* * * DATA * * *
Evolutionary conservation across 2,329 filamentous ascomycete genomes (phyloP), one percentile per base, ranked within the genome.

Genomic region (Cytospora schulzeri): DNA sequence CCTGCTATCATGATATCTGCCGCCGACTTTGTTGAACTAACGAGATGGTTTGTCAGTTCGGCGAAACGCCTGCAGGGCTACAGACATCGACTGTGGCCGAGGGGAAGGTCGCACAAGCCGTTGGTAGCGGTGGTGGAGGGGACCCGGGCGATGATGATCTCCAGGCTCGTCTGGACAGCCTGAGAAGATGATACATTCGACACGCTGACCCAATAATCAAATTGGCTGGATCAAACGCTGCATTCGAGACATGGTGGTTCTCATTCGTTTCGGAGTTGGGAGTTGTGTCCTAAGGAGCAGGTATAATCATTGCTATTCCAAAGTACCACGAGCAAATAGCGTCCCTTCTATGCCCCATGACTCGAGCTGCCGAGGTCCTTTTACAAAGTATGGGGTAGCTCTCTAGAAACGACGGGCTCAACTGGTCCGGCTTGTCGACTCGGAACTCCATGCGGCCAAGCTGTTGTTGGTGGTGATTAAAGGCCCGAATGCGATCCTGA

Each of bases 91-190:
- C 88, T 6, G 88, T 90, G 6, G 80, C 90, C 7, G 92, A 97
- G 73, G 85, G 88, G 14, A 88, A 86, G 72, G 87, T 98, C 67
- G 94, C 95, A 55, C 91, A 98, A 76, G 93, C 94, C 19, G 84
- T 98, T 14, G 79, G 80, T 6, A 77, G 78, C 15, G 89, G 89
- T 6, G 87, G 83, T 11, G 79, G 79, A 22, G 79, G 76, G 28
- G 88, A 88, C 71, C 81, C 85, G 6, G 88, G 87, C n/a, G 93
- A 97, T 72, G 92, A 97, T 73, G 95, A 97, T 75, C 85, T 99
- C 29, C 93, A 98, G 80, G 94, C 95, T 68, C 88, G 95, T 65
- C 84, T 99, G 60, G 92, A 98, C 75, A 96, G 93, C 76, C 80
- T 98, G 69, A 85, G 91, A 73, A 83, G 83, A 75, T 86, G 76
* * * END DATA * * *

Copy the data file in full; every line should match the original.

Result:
Evolutionary conservation across 2,329 filamentous ascomycete genomes (phyloP), one percentile per base, ranked within the genome.

Genomic region (Cytospora schulzeri): DNA sequence CCTGCTATCATGATATCTGCCGCCGACTTTGTTGAACTAACGAGATGGTTTGTCAGTTCGGCGAAACGCCTGCAGGGCTACAGACATCGACTGTGGCCGAGGGGAAGGTCGCACAAGCCGTTGGTAGCGGTGGTGGAGGGGACCCGGGCGATGATGATCTCCAGGCTCGTCTGGACAGCCTGAGAAGATGATACATTCGACACGCTGACCCAATAATCAAATTGGCTGGATCAAACGCTGCATTCGAGACATGGTGGTTCTCATTCGTTTCGGAGTTGGGAGTTGTGTCCTAAGGAGCAGGTATAATCATTGCTATTCCAAAGTACCACGAGCAAATAGCGTCCCTTCTATGCCCCATGACTCGAGCTGCCGAGGTCCTTTTACAAAGTATGGGGTAGCTCTCTAGAAACGACGGGCTCAACTGGTCCGGCTTGTCGACTCGGAACTCCATGCGGCCAAGCTGTTGTTGGTGGTGATTAAAGGCCCGAATGCGATCCTGA

Each of bases 91-190:
- C 88, T 6, G 88, T 90, G 6, G 80, C 90, C 7, G 92, A 97
- G 73, G 85, G 88, G 14, A 88, A 86, G 72, G 87, T 98, C 67
- G 94, C 95, A 55, C 91, A 98, A 76, G 93, C 94, C 19, G 84
- T 98, T 14, G 79, G 80, T 6, A 77, G 78, C 15, G 89, G 89
- T 6, G 87, G 83, T 11, G 79, G 79, A 22, G 79, G 76, G 28
- G 88, A 88, C 71, C 81, C 85, G 6, G 88, G 87, C n/a, G 93
- A 97, T 72, G 92, A 97, T 73, G 95, A 97, T 75, C 85, T 99
- C 29, C 93, A 98, G 80, G 94, C 95, T 68, C 88, G 95, T 65
- C 84, T 99, G 60, G 92, A 98, C 75, A 96, G 93, C 76, C 80
- T 98, G 69, A 85, G 91, A 73, A 83, G 83, A 75, T 86, G 76